I can't speak to the experience of those who grew up in affluence, but for me, I grew up in the 50's and 60's in a large blue collar family
. Everything was a struggle and (as my momma used to say), "we didn't have a pot to piss in or a window to throw it out of
." As a result, I wanted better for my daughter and wanted her to have all the things I didn't have. I had to wait until I was an adult and could buy my own car, she had one at 16. I didn't get to go to college until my late 20's and paid for it myself while working full time, she got to go on our dime while living in the dorm. I sewed all my own clothes from age 12, she shopped at the mall. You get the picture. It was the same with all my friends who share my same background.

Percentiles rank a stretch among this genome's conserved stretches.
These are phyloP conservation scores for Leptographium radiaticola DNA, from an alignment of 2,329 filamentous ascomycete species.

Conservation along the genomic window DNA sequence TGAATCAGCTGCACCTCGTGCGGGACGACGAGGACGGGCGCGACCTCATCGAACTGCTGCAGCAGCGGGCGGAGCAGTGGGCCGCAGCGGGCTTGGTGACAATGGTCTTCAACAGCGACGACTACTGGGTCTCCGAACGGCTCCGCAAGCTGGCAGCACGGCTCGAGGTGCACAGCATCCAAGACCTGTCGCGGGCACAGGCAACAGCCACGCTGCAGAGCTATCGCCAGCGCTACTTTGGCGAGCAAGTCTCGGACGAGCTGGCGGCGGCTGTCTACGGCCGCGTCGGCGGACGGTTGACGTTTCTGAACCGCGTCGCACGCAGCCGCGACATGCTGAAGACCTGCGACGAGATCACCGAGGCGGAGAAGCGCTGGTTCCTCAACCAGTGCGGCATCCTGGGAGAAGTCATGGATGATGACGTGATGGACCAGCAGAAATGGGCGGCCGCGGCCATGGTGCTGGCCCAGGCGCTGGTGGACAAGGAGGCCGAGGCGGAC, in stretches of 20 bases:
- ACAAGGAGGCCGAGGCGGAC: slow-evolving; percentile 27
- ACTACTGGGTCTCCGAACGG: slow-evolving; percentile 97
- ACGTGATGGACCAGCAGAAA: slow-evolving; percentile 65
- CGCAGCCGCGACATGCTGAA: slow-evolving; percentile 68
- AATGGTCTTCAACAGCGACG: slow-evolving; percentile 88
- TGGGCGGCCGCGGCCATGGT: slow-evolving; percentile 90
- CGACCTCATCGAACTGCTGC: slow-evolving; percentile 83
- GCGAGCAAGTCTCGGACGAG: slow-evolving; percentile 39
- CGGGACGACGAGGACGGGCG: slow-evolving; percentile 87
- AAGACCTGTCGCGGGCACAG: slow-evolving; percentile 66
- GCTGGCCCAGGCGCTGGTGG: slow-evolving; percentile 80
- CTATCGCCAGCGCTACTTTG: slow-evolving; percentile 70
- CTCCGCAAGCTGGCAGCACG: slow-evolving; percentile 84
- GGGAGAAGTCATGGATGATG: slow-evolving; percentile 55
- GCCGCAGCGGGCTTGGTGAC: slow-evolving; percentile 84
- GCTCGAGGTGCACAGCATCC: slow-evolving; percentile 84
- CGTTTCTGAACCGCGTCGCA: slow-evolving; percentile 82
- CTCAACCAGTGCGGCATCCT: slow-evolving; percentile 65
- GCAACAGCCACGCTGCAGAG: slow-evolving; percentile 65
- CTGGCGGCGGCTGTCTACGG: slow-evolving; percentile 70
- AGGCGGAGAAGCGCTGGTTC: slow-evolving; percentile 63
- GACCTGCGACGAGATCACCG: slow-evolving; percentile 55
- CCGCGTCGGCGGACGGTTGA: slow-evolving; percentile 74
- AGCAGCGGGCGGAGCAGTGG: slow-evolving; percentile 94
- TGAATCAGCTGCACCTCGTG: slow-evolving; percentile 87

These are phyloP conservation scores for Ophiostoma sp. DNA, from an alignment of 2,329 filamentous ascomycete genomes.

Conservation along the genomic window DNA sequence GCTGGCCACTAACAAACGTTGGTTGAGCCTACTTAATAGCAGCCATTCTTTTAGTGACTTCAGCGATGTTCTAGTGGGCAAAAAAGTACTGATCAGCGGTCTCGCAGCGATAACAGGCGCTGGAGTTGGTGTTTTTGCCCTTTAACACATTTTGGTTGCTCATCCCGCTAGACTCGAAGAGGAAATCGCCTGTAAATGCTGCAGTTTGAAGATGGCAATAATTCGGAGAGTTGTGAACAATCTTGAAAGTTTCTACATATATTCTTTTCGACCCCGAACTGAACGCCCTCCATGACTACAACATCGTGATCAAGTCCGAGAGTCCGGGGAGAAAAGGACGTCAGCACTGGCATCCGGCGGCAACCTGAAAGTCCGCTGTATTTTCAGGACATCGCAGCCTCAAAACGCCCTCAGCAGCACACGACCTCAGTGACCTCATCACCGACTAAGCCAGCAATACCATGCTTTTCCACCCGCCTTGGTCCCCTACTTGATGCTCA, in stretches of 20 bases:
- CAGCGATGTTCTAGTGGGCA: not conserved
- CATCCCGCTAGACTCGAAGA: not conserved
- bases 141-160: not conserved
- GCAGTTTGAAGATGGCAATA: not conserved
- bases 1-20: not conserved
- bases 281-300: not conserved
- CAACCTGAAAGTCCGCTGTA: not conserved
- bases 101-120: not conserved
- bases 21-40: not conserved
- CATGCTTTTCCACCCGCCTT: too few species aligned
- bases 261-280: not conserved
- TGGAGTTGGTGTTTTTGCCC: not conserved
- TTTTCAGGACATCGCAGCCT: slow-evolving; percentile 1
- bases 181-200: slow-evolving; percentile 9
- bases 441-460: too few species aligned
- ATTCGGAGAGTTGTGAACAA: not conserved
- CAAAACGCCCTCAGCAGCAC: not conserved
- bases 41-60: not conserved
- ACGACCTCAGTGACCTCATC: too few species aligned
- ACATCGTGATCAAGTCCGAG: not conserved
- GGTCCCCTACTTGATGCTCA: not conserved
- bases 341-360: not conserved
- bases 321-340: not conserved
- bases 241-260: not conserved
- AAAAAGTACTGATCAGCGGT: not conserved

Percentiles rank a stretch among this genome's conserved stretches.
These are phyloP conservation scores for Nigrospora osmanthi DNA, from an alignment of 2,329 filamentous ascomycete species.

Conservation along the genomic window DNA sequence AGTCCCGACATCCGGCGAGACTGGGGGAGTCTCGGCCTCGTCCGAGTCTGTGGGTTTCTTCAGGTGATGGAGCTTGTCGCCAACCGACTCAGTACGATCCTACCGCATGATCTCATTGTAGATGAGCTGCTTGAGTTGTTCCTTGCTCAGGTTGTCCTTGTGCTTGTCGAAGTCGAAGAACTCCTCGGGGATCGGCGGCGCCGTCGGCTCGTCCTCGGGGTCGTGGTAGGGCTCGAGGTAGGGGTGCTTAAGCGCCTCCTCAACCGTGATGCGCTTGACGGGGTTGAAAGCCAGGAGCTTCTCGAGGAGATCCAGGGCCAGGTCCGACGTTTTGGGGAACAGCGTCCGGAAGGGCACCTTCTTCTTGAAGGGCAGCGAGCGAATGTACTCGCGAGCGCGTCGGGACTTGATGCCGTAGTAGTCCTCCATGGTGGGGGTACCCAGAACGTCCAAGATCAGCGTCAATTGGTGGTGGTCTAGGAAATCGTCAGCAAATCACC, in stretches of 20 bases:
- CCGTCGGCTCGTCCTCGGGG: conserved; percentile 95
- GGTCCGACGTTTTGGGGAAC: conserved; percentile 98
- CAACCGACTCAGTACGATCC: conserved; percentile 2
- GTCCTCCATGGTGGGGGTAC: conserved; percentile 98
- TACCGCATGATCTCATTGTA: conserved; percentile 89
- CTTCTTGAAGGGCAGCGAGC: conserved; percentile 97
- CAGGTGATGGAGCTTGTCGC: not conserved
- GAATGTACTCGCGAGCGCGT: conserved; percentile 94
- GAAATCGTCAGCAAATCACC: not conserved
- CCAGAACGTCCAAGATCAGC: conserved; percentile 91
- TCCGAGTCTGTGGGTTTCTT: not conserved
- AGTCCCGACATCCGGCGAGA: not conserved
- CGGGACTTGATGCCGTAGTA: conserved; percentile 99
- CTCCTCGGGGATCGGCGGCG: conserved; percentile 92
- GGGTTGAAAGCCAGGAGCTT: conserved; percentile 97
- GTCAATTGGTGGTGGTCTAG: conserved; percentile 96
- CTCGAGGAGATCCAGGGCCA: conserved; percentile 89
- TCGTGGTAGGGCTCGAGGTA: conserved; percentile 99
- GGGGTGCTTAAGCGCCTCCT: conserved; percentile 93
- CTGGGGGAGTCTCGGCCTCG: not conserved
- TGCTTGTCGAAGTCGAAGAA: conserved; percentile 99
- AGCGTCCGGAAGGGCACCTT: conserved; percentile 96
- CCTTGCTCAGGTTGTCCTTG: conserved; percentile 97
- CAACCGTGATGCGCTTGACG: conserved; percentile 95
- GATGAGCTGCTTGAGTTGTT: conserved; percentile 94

I think the tendency with those in our generation is also to try and be fixers. We see someone with a problem and we want to fix it. The problem is that the kids
don't learn how to fix their own problems that way. Hell, sometimes we're so far ahead of the fixin' game
that we have it fixed before they even become fully aware they have the problem.
Fortunately, despite my best efforts, I did not manage to completely ruin my daughter. She grew up to be an incredibly hard working woman who is now a single
mom raising two kids
with no help from a dead beat dad. She makes me proud every day. A lot of my friends, however, can't tell the same story. They still have their entitled young'uns sleeping in their basement so they can drive a new car and have the latest gadgets while still asking mom and dad for gas money
. Sadly, they have no idea that this is a problem.